How long have you been gardening?

I have been growing food all my life, but started professionally in 2003, so I have nearly 17 years of growing experience.

I grew up near Glastonbury in Somerset growing vegetables. My Father was a keen allotment grower and my uncle ran a small holding which was regularly open to the public. One of my earliest memories are watering cabbages on my dad’s allotment. While studying Geography at Durham University I spent some of my summer break volunteering on a 100 acre organic farm in Somerset with 7 acres of vegetables and loved it so much I went back every holiday to work until I finished my studies in 2003. I then moved to the farm to work for a year and a half. This was followed by time spent volunteering on other farms in Europe.

In 2008 I set up and ran a 1 acre market garden in Glastonbury for 4 years, which supplied organic fruit and vegetables to the town. I then moved to Wales to set up and run a Community Supported Agriculture project in a walled garden on the Old Lands Estate whilst working for Garden Organic.

Horticulture highlights

Working at Garden Organic (formerly the HDRA) which is the national charity for organic gardening set up by Lawrence Hills. He is seen by many as the father of organic gardening in the UK and was key to making it more mainstream. I worked in the visitor gardens where we showcased many different organic gardening styles and techniques, which gave me a deep understanding of the skills and knowledge required to garden organically.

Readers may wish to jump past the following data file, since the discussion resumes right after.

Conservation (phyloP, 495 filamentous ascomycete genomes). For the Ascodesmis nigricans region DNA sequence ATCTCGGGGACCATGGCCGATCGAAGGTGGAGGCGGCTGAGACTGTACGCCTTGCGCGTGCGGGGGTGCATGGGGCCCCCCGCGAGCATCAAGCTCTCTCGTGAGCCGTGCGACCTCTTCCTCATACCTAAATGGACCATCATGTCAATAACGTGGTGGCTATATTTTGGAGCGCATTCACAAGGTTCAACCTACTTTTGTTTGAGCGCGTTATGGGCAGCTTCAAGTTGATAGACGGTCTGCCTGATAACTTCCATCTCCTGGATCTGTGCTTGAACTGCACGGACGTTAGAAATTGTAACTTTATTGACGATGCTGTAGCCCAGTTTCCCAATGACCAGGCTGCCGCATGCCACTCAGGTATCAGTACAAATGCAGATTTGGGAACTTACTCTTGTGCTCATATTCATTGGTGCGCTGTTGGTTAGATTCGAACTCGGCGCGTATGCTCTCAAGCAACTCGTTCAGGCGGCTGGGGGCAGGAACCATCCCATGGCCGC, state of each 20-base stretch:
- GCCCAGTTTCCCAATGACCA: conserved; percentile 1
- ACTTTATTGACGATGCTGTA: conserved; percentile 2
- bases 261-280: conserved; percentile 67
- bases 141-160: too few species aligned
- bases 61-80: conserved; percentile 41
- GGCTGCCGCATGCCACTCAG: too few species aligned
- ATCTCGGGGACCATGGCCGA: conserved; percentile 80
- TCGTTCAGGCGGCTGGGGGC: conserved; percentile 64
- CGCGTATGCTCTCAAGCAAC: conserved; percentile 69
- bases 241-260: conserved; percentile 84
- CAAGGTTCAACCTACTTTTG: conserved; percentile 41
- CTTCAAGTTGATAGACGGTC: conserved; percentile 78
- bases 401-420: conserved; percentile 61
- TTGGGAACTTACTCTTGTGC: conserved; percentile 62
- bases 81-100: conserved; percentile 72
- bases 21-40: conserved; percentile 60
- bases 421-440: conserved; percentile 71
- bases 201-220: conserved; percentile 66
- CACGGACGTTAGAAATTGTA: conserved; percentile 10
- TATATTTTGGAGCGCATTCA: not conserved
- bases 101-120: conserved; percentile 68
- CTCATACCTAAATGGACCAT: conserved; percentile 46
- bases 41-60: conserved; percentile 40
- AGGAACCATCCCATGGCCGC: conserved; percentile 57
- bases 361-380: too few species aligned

Living in Glastonbury, I became close friends with Patrick Whitefield, a pioneer of Permaculture in the UK. As well as working alongside him in his orchard and on the market garden I ran I also did some teaching with him on his permaculture courses. Watch a short film on

Before coming to Schumacher College I created a vegetable garden in the walled garden on the Old Lands estate in Monmouthshire.  I ran the garden entirely under no-dig principles and hosted a number of gardening courses including those hosted by Charles Dowding, the well-known no-dig gardener.

What brought you to Schumacher? Why’s it so special?

It is such a privilege to work on the Dartington Estate at Schumacher College. The Estate has a long history of innovation in food growing and ideas. We are so lucky to be part of the network of enterprises and groups that are on and surrounding the Estate. I love the fact that food growing is central to the ethos of the College. All students play a part in growing, cooking and of course eating the food we grow here. In return we get to sample all of their ideas, foods and music brought with them from around the World.

Why’s Devon such a great place to be a gardener?

The South Hams area is an incredible concentration of food growers ranging from gardens and small holdings right up to Riverford. The network of support and ideas is a very rare thing in such a beautiful rural setting.

Further reading: Colum’s new online course

Colum is course facilitator for a brilliant new online sustainable growing course aimed at teaching the fundamentals of growing vegetables in gardens and allotments. Find out more here >

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